FCC fines one telemarketer for spoofing calls and proposes fines for another
The Federal Communications Commission has fined one telemarketer more than $82 million — one of its largest-ever fines — and proposed another $37.5 million in fines for another, both related to call spoofing.
In the first case, telemarketer Philip Roesel and his companies were fined more than $82 million for making more than 21 million robocalls selling health insurance from spoofed numbers. The FCC had first proposed the fine to Roesel and his companies, including Wilmington Insurance Quotes and Best Insurance Contracts, last summer under the Truth in Caller ID Act. According to the FCC, Roesel and his companies made more than 21.5 million calls during the time period of the complaint, averaging more than 200,000 calls per day — and the vast majority, nearly 17.5 million, were calls placed to mobile devices, including disruption of medical paging service provider Spōk’s service. The FCC’s Enforcement Bureau was also able to tie calls from Roesel’s companies to 44 specific consumer complaints filed around the same time.
“By spoofing his caller ID information, Mr. Roesel made it difficult for consumers to register complaints and for law enforcement entities to track and stop the illegal calls,” the FCC said. It went on to note that in the filing Roesel made in his own defense, he “argues, among other things, that Roesel spoofed the caller ID to avoid having his cell phone ‘overwhelmed’ with return phone calls from consumers that he robocalled—to protect his own phone number from the same kind of disruption he was imposing on consumers.”
Chairman Ajit Pai and Commissioners Brendan Carr and Jessica Rosenworcel approved the action, with Commissioner Michael O’Rielly approving in part and dissenting in part.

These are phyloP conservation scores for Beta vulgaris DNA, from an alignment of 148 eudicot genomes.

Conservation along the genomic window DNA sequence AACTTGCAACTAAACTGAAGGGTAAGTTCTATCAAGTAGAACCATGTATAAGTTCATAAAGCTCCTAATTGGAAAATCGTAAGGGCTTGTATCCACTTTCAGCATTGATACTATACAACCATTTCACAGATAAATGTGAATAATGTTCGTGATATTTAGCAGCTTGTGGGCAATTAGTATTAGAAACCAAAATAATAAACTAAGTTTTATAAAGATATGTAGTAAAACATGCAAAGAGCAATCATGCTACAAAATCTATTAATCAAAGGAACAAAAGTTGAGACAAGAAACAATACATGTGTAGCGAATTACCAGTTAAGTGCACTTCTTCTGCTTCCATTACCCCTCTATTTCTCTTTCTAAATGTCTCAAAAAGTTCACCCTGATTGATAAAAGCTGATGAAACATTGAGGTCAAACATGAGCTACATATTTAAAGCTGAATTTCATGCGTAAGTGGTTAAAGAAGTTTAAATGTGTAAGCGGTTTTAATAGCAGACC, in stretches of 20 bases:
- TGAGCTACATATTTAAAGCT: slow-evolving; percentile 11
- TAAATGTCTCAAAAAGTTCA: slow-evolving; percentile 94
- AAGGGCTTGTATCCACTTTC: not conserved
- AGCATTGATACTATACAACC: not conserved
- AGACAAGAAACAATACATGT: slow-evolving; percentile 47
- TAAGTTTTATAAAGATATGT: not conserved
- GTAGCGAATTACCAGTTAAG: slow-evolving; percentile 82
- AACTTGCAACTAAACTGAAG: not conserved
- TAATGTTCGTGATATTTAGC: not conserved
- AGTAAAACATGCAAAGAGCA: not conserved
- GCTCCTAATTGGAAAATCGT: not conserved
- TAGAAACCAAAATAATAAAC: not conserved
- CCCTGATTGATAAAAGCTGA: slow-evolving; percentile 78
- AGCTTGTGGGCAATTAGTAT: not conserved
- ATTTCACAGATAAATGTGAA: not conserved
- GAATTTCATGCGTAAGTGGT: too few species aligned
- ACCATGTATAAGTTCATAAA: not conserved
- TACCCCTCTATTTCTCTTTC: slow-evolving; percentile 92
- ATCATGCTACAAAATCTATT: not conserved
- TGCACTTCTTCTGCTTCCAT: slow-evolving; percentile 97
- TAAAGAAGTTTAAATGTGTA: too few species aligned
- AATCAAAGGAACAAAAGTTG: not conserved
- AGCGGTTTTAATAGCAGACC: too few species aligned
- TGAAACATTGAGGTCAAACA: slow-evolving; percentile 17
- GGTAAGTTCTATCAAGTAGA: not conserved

In a second case, a Tucson, Arizona-based Affordable Enterprises of Arizona faces a proposed fine of $37.5 million for allegedly using consumers’ phone numbers to disguise its telemarketing calls selling home improvement and remodeling services.
“This is the Commission’s first major enforcement action against a company that apparently commandeered consumers’ phone numbers, an oft-complained about nuisance for Americans,” the FCC said.
During a 14-month period, the FCC says that Affordable Enterprises made 2.3 million “maliciously-spoofed” calls to Arizona residents beginning in 2016.
“The company apparently manipulated the caller ID information so that many calls appeared to come from consumers who were unconnected to the operation,” the FCC said, resulting in one Arizona woman receiving more than five calls a day to her cellular phone from angry people trying to get the telemarketing calls to stop, because the calls appeared to be coming from her number.
“Such calling tactics harm both the consumers receiving the deceptive calls and those whose numbers are essentially commandeered by the telemarketer,” the FCC said. In the Arizona case, the FCC’s investigation began with a whistleblower who was a former employee of the company; Affordable Enterprises now has a chance to respond to the FCC’s allegations and defend itself before the commission makes a final decision to impose penalties up to the proposed amount.